It was a very long driving day along increasingly bumpy roads. As we got closer to our destination, Cintsa on the Wild Coast just north of East London where Nelson Mandela was born, Ernest drove faster and faster in an effort to reach our campsite before it got dark. We made it just in time!
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    • Day 17

      East London

      October 4, 2019 in South Africa ⋅ ⛅ 16 °C

      Besuch Lion Park und Lungi
      Nach einem reichhaltigen Frühstück, sind wir in den Lion Park gefahren. Aber auch hier hat sich sehr viel verändert. Kleine Löwen oder Cheetahs streicheln, kann man hier nicht mehr. Also haben wir uns auch nicht lange aufgehalten und sind zum Einkaufen in die neue, grosse Hemingway Mall gefahren.
      Um 15:00 Uhr haben wir uns bei Lungi getroffen um im Buy and Braai zu essen.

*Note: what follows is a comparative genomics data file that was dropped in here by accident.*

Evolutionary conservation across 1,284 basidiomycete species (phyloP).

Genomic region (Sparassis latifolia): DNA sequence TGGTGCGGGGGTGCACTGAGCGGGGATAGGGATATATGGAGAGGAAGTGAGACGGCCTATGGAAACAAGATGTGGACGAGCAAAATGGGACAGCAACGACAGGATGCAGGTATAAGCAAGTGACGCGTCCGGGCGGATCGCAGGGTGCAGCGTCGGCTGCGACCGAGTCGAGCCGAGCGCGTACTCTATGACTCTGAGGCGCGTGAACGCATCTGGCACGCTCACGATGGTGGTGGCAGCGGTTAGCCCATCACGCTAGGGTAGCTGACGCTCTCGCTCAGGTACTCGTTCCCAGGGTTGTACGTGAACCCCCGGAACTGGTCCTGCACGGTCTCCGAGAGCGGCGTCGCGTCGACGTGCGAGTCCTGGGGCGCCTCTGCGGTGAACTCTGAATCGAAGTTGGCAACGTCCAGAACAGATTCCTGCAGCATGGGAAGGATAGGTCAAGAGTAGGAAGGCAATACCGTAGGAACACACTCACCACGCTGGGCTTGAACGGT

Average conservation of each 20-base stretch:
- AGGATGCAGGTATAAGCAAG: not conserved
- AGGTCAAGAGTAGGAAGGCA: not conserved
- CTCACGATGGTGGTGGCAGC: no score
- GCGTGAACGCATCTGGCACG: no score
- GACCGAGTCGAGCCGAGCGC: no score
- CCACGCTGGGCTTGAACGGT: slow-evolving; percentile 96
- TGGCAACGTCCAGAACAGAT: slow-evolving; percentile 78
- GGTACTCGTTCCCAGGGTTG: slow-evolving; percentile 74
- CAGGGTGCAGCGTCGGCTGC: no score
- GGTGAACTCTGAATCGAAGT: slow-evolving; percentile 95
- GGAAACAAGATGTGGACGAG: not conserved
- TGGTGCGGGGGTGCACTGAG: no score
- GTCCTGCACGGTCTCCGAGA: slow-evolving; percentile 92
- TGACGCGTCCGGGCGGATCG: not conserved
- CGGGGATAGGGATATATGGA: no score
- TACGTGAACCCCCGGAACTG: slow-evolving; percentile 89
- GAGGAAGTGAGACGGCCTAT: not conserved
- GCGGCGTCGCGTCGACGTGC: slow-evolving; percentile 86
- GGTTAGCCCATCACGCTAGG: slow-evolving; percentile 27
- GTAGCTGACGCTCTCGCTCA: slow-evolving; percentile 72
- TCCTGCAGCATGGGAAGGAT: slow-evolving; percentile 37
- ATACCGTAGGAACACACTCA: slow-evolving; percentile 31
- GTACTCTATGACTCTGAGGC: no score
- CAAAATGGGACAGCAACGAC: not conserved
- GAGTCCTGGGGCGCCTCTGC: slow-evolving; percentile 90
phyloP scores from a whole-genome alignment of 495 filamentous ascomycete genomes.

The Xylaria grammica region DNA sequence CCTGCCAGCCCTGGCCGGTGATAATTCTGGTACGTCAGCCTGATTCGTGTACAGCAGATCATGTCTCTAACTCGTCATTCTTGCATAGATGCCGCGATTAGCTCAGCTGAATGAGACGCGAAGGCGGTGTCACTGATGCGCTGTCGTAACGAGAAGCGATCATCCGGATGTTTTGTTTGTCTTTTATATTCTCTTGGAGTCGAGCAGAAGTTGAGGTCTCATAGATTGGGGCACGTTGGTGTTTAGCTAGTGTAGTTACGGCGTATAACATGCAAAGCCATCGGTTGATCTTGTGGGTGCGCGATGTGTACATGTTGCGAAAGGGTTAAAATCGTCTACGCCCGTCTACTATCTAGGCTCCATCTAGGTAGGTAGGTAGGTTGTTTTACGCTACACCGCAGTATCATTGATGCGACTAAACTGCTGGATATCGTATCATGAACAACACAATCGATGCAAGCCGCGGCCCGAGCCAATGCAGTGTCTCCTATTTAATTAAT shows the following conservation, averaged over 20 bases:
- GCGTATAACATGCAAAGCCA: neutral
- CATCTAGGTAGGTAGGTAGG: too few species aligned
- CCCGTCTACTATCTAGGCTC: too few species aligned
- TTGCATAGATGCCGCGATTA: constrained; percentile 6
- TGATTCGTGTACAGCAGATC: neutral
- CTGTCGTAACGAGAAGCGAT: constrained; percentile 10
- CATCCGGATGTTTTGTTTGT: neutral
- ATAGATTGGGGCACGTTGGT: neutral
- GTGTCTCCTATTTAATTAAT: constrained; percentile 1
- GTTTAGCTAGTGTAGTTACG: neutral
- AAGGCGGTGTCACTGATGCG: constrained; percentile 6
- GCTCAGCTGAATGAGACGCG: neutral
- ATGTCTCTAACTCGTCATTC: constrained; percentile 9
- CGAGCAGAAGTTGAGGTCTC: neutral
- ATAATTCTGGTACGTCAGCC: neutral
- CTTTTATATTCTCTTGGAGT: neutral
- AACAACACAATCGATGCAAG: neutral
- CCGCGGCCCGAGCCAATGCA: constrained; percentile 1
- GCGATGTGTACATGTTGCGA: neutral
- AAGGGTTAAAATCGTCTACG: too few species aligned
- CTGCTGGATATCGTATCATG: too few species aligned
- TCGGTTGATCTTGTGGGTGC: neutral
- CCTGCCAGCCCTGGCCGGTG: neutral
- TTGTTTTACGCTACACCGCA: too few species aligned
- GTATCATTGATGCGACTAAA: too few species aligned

Hier wird das Fleisch unten im Laden frisch gekauft und oben bekommt man es gewürzt und auf dem offen Feuer zubereitet. Serviert wird es auf einem Holzbrett, ohne Besteck. Geschmeckt hat es sehr lecker und war zudem noch sehr preiswert. 8 T-Bone Steak, ein halber Meter Bratwurst, ein Pack Toastbrot und 2 Tüten Chips für umgerechnet 13€.
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    • Day 91

      Glengariff, Wild Coast

      December 17, 2022 in South Africa ⋅ 🌧 23 °C

      Es gibt Orte, bei denen man sich gleich zu Hause fühlt. Die Glengariff Lodge ist so ein Ort. Dies liegt nicht nur an einer traumhaften Lage, gleich am Anfang der Wild Coast, sondern besonders auch an der Herzlichkeit von Toni und Gary, unsere Homeexchange Gastgeber. Wir hätten ursprünglich nur eine Nacht bleiben sollen, stattdessen wurden es drei.